# It is recommended to not store the screenshots in the git repo. Instead, use fastlane to re-generate the 
# screenshots whenever they are needed.
# For more information about the recommended setup visit:



Save the file: Ctrl + X, Y, Enter

Subsequent git repositories will read from this .gitignore file when being initialised.

Note: If you wish to override the patterns in this .gitignore, you can add a local (to the repo) .gitignore that negates the pattern. For example, if you wanted to include playground.xcworkspace in the commit, you would add !playground.xcworkspace to the local .gitignore file.

Recommended Reading:

  1. Git - gitignore Documentation (via Git-SCM).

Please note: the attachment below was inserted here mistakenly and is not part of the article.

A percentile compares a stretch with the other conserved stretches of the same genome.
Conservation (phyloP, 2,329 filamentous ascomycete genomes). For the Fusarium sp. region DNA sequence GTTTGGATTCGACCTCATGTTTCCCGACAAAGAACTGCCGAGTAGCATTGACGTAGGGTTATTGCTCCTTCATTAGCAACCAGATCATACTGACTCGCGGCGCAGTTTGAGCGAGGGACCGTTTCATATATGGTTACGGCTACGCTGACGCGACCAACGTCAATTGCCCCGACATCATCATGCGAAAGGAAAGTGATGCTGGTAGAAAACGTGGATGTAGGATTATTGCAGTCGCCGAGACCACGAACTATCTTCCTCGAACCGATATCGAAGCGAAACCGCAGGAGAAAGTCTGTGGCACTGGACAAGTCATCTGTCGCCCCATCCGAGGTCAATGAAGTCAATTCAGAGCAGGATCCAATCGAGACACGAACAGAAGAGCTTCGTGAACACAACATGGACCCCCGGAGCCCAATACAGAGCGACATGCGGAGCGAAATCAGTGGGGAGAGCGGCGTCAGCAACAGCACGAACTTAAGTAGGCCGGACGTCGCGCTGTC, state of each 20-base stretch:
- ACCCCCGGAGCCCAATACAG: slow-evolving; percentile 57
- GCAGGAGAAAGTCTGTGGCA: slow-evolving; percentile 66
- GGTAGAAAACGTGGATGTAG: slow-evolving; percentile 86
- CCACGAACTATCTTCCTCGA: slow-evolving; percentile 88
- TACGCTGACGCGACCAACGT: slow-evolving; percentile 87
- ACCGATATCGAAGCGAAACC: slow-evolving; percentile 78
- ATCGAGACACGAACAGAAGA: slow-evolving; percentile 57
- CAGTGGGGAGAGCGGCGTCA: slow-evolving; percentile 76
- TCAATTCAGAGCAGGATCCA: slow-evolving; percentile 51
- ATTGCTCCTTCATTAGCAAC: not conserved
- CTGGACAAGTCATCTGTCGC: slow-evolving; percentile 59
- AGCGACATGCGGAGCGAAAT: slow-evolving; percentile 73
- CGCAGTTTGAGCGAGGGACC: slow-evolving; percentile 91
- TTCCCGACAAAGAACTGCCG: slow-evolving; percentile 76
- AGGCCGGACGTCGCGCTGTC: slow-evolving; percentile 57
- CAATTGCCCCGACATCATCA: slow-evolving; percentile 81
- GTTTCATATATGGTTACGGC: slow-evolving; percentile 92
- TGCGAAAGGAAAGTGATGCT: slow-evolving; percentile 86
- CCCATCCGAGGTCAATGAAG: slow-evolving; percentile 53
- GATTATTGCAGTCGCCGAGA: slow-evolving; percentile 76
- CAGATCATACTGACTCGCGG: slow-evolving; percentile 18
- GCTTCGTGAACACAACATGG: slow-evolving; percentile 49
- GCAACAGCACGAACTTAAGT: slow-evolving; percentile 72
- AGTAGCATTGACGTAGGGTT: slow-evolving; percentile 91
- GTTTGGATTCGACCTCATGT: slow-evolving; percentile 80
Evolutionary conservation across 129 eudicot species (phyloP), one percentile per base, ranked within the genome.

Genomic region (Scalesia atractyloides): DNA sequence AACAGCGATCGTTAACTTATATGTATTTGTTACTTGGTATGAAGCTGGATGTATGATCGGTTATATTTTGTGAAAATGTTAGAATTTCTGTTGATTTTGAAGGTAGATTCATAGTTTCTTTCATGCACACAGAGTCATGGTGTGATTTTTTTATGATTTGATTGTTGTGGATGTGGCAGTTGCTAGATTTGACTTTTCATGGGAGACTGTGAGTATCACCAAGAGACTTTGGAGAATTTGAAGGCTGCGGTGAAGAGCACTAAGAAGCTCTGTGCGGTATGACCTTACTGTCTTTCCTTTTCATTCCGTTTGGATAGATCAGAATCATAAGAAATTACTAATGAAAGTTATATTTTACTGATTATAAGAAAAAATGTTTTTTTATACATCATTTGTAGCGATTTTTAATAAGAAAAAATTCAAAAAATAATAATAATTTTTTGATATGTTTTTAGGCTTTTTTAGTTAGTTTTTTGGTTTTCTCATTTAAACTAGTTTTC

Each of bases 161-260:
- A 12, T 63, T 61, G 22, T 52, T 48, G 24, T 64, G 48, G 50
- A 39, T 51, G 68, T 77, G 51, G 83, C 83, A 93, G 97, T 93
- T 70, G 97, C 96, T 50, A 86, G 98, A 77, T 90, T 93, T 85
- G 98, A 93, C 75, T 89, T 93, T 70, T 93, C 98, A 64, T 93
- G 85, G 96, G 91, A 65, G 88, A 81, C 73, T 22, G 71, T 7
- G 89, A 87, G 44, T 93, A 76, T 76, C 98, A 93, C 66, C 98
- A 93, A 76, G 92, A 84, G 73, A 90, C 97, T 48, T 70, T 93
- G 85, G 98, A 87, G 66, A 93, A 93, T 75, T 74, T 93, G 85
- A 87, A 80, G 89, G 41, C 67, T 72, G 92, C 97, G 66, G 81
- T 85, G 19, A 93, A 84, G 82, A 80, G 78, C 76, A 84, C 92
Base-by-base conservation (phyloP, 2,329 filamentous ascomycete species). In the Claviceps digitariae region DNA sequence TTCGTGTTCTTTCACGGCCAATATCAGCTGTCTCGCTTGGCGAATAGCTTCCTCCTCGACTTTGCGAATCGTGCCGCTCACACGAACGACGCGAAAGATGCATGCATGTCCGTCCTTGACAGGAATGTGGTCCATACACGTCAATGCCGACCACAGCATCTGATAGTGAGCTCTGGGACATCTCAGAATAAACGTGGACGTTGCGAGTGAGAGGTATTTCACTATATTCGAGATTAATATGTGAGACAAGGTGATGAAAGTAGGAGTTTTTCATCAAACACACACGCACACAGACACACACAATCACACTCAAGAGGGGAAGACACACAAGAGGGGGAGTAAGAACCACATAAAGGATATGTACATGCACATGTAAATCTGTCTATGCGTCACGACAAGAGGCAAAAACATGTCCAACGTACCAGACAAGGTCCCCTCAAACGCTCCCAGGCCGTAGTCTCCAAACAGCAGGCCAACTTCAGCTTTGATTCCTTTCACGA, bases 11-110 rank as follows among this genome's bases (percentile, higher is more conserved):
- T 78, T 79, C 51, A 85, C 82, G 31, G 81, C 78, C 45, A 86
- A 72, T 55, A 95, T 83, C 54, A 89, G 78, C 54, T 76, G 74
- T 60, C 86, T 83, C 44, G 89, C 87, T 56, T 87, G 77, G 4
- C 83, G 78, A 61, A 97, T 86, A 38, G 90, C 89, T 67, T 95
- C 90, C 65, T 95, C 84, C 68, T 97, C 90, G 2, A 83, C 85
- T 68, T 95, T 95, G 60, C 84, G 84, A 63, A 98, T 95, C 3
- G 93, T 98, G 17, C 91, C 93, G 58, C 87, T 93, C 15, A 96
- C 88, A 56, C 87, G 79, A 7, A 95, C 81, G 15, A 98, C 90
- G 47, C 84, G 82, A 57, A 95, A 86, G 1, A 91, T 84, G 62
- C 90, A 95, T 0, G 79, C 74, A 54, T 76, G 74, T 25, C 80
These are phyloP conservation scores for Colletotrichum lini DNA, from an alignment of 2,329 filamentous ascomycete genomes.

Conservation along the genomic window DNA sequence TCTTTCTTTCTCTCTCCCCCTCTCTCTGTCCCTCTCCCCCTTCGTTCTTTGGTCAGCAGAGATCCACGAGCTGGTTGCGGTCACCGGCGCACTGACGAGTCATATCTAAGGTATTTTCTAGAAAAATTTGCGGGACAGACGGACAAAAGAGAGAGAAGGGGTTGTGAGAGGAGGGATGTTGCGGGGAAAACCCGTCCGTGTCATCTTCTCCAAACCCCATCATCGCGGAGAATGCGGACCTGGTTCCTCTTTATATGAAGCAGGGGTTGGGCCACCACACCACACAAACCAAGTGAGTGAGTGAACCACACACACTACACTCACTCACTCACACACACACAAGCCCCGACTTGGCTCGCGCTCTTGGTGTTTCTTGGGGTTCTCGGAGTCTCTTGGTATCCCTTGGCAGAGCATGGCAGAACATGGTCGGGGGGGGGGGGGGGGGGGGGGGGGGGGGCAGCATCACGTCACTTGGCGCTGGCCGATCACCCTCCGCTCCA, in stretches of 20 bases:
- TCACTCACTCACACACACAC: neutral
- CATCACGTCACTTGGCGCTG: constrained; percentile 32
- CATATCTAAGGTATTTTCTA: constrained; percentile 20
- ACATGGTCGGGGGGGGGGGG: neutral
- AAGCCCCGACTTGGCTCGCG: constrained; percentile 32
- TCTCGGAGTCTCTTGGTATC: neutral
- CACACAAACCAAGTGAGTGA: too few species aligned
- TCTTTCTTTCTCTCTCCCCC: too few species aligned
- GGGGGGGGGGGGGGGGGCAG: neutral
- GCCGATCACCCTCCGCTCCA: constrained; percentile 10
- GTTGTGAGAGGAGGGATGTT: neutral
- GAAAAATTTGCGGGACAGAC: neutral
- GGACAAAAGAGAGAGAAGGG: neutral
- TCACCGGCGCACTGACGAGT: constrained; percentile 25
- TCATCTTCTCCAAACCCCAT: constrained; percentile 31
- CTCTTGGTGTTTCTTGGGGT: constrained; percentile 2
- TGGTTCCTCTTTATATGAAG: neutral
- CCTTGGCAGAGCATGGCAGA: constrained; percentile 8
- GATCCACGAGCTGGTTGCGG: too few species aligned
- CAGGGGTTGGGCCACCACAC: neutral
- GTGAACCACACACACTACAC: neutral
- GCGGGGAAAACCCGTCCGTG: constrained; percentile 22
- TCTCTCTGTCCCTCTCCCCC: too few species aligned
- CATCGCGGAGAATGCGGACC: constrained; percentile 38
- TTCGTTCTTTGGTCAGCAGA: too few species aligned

Implementing UISearchController

With iOS 8, Apple introduced a more streamlined approach to incorporating a UISearchBar and associated search functionality. In this post, we look at how to implement UISearchController.

Before we look at UISearchController, we need to create a UITableView and seed it with some data. I’ll spare you the boilerplate of creating a table view, but with WWDC around the corner—where we’re going to learn about the future of OS X (or is it macOS?)—my data source is a run down of the history of OS X releases. Topical, right? The data source—history—is created in a separate class called OSX, along with a searchResults array:

class OSX {
    static let sharedOSX = OSX()
    var history:[Dictionary<String,Any>] = [
            "name" : "Cheetah",
            "version" : "10.0",
            "released" : "March 24, 2001",
            "image" : "Cheetah"
            "name" : "Puma",
            "version" : "10.1",
            "released" : "September 25, 2001",
            "image" : "Cheetah"
            "name" : "Jaguar",
            "version" : "10.2",
            "released" : "August 23, 2002",
            "image" : "Jaguar"
        // and so on...
    var searchResults = [Dictionary<String,Any>]()